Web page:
San Francisco to Los Angeles in 35 minutes flat—that was the dream of the Hyperloop.

Back in 2013, Elon Musk introduced the world to this dream with a 60-page white paper. The paper caused a stir. The idea—a levitating, solar-power, supersonic train—was both pure geek porn and a transportation revolution in the making. It definitely captured people’s imagination.


But would it ever get made—now that was the question.

Musk himself said he was too busy to take on the project, but if other people wanted in on the cause, well, that was just fine with him. As it turns out, other people have taken him up on his offer—about 100 in total.

Meet Hyperloop Transportation Technologies, (HTT) a company that is not quite a company.

Using JumpStartFund, a crowdfunding and crowdsourcing hybrid service/model, wherein the workers who are going to build the Hyperloop aren’t paid until the train turns a profit. How is that possible? Simple, the workers don’t actually work for HTT, or not many of them. Most of them work day jobs at companies spread throughout the country—Boeing BA -0.2% or SpaceX or NASA or Yahoo YHOO -0.98%! or Salesforce or Airbus, to name but a few. HTT is a company built on quasi-moonlighters, lending their cognitive surplus to supersonic train design. In technical parlance, they’re a mesh network.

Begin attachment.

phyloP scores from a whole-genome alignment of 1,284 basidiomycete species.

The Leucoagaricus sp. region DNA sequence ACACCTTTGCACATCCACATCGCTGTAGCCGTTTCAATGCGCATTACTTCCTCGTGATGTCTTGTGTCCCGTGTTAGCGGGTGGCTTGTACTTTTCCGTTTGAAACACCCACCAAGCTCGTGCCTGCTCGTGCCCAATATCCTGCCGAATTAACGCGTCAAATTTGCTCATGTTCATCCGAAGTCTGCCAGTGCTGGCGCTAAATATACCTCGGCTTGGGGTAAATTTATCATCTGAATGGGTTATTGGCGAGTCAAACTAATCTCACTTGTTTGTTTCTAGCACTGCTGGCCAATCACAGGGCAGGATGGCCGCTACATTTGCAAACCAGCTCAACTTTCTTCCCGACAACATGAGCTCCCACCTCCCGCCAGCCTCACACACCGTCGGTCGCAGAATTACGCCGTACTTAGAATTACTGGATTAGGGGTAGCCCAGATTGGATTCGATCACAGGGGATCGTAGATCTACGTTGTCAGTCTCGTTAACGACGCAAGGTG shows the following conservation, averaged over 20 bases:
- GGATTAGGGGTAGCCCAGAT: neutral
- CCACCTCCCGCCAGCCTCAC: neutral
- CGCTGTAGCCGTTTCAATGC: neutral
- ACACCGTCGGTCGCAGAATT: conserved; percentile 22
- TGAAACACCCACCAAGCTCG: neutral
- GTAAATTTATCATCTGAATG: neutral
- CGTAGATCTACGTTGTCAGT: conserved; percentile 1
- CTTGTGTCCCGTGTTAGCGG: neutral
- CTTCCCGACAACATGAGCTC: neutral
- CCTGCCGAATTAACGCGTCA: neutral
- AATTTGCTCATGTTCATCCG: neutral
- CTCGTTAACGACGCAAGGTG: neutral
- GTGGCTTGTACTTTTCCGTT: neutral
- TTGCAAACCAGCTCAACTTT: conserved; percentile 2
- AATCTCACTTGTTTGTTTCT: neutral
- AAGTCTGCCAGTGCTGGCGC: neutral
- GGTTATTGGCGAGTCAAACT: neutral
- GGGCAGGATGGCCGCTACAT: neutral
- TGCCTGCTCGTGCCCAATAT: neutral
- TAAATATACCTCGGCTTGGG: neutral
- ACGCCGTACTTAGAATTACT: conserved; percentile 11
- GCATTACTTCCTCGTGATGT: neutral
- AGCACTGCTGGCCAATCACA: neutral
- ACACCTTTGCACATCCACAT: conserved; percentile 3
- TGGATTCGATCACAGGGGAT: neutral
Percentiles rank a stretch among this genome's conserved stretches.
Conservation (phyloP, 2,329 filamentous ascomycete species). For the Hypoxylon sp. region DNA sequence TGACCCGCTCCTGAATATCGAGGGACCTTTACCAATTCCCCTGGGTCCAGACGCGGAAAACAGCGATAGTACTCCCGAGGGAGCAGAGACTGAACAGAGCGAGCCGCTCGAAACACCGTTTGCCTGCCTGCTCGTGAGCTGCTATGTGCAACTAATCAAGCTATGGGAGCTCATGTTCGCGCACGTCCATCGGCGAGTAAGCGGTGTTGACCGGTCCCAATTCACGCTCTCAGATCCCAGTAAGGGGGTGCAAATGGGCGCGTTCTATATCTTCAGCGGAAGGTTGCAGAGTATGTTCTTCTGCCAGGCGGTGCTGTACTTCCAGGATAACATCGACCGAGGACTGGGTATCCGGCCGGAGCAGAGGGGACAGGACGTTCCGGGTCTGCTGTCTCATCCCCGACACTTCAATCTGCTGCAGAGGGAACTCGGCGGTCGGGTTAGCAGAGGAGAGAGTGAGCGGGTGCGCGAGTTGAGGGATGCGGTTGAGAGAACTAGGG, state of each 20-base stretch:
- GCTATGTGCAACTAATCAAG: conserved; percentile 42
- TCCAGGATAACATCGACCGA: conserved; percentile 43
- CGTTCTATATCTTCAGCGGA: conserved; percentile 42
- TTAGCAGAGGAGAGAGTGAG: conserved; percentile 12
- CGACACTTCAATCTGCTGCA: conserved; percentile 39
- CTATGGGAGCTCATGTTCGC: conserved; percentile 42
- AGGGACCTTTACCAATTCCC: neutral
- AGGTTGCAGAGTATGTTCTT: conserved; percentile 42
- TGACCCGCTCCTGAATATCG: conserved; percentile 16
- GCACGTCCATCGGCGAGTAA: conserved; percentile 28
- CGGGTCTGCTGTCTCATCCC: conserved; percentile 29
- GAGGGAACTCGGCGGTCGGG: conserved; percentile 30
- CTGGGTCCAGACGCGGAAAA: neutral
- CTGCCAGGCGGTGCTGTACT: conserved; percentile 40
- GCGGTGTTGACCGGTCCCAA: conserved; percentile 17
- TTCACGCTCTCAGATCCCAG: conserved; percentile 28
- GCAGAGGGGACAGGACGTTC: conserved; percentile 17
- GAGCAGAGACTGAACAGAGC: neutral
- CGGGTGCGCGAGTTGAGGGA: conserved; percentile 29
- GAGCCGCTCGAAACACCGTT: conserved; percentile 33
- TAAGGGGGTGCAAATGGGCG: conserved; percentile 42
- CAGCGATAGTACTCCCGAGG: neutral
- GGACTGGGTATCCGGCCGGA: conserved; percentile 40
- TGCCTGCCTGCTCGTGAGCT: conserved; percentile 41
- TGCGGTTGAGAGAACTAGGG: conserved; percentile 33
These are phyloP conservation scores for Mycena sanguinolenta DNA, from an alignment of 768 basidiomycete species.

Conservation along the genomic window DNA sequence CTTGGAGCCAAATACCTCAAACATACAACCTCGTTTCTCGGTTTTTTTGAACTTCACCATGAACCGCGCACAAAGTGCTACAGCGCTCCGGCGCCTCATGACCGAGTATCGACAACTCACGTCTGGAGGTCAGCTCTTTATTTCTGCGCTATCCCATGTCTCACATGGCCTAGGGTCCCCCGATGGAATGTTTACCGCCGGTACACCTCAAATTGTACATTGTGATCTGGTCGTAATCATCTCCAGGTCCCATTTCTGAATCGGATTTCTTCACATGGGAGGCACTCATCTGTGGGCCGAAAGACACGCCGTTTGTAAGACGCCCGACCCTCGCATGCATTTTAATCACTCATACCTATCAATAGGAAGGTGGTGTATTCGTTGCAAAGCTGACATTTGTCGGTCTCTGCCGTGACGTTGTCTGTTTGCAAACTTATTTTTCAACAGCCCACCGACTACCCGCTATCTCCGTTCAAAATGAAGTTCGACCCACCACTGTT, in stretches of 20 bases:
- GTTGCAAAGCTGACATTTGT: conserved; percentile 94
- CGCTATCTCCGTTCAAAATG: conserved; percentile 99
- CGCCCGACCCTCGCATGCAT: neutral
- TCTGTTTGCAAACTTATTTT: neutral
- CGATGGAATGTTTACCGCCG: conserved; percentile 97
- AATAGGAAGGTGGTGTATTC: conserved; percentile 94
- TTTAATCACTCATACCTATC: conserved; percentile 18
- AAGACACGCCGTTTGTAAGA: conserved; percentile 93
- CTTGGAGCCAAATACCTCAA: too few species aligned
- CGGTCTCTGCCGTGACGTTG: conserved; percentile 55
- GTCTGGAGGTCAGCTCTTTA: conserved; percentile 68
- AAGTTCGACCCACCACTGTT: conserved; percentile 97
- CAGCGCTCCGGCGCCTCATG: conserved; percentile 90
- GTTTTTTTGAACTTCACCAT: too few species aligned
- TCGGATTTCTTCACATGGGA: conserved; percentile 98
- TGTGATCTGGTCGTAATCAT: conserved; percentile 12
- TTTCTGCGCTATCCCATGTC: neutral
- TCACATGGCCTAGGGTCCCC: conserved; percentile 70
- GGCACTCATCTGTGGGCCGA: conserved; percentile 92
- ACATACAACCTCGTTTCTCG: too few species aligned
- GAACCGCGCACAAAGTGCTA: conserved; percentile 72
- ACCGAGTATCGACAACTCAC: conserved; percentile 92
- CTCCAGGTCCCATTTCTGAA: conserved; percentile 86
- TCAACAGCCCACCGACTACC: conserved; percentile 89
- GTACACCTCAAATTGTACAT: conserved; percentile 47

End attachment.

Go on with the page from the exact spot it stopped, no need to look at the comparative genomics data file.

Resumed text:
Sketch of proposed “Hyperloop” transport system proposed by billionaire Elon MuskMoreover, they’re a mesh network who had to apply for the job. This means that unlike most crowdfunding efforts, where you have to take what you get, this one got to pick and choose. Not only does this give them a much higher level of talent working on the project, it also gives them a pretty healthy reserve pool, should workers involved get sucked into other projects—which, since nobody’s getting paid for a while, is bound to happen.

NOTE:  Daryl Oster and ET3 are also working on building a similar tube transportation system.

Article Source: Forbes.com